Non-violent property crimes reported in Lexington rose 4.1 percent in 2009 from 2008, an increase police linked to desperation from the recession.
"I would think that maybe there are more people that might be tempted to do things that, if they were employed, maybe they wouldn't," said Chief Ronnie Bastin, who, along with other area law enforcement officials, announced the data Thursday.
Fayette Commonwealth's Attorney Ray Larson blamed the "catch-and-release" mentality of the court system for the increase in property crime, saying the courts often put non-violent offenders on probation or otherwise release them. According to Larson, many of the non-violent property crimes in Lexington come from repeat offenders.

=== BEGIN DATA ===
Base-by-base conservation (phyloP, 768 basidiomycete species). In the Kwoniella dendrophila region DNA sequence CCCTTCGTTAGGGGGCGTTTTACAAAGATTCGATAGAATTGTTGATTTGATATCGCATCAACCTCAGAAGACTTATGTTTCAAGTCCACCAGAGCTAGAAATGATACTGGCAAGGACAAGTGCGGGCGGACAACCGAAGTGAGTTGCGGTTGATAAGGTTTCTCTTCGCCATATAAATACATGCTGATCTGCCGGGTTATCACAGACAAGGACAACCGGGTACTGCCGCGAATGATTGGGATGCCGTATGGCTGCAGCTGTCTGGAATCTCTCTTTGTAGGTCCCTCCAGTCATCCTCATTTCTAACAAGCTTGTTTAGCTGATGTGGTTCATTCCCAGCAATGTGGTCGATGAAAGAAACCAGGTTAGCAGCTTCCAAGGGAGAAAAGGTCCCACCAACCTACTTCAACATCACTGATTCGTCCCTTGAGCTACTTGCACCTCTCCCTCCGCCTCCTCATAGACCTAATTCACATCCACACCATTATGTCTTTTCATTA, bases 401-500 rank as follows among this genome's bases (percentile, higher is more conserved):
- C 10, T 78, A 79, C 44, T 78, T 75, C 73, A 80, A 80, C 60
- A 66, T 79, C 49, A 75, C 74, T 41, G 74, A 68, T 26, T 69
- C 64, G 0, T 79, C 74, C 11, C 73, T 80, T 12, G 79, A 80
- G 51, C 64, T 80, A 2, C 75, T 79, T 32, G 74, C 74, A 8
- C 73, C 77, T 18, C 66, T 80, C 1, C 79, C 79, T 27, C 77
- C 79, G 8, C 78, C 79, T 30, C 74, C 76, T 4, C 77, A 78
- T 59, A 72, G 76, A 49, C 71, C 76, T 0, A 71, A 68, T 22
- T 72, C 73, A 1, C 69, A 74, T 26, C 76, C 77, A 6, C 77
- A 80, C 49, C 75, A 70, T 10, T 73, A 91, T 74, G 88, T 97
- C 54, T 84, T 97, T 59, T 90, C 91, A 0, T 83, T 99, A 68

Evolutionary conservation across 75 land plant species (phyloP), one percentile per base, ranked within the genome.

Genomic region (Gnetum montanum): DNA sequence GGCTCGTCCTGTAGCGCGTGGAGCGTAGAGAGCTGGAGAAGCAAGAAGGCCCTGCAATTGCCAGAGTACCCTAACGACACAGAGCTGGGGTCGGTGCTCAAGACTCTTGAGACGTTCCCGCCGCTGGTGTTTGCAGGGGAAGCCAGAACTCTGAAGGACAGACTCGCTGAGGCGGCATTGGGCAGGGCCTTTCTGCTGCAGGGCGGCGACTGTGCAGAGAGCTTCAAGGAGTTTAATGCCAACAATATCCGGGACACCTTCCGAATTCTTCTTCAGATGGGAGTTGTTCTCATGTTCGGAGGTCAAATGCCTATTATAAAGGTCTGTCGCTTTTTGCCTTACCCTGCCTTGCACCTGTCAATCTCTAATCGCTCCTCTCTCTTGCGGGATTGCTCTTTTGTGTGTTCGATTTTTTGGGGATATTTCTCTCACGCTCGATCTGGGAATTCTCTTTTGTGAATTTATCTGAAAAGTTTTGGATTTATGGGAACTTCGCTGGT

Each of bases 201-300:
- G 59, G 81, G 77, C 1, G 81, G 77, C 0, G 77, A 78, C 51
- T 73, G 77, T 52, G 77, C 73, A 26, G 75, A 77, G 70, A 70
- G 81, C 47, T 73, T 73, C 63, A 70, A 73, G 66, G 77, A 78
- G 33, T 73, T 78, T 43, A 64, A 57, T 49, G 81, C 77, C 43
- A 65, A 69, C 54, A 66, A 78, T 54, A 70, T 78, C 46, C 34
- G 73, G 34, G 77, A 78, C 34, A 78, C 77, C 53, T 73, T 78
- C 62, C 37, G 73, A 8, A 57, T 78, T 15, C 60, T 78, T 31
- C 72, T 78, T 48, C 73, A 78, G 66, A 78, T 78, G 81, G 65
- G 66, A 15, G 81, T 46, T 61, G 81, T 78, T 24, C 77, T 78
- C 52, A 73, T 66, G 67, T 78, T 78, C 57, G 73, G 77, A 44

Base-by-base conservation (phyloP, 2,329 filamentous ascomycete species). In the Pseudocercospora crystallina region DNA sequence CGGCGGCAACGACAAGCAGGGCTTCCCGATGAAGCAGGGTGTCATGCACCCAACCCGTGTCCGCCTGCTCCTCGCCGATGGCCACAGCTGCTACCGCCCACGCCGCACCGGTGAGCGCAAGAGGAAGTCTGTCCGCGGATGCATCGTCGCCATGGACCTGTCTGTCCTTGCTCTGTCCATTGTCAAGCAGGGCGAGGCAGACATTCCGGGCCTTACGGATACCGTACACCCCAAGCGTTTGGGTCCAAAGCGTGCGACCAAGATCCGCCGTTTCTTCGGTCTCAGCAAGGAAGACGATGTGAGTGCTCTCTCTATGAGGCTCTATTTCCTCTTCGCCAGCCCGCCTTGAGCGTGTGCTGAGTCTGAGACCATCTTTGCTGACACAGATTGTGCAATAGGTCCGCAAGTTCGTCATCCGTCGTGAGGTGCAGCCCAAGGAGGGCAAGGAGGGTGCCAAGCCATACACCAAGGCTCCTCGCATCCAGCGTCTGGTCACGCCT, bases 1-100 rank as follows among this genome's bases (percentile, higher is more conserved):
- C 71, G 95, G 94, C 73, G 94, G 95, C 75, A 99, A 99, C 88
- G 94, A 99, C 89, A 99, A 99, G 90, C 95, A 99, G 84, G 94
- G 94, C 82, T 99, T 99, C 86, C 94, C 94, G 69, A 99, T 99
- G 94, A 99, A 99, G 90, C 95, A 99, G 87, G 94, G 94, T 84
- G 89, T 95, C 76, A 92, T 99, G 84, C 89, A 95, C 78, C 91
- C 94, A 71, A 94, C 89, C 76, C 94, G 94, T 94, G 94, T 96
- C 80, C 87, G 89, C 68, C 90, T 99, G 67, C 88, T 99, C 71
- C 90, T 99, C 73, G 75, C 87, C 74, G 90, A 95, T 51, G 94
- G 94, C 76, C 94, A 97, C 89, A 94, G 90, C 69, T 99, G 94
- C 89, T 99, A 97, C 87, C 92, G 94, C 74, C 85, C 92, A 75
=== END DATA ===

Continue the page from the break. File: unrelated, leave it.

Bastin said that despite budget cuts, police have not shied from investigating property crimes.
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"Over the last two years, the numbers of arrests we've made as a division for property-related offenses has more than doubled," Bastin said.
Violent crimes in Lexington were down 1.1 percent, to 1,761 in 2009. The number of homicides in 2009 was 14, up by one. There have been two homicides reported this year.
Over six years, arrests have been made in about 95 percent of Lexington's homicide cases, Larson said, with a conviction rate of 100 percent.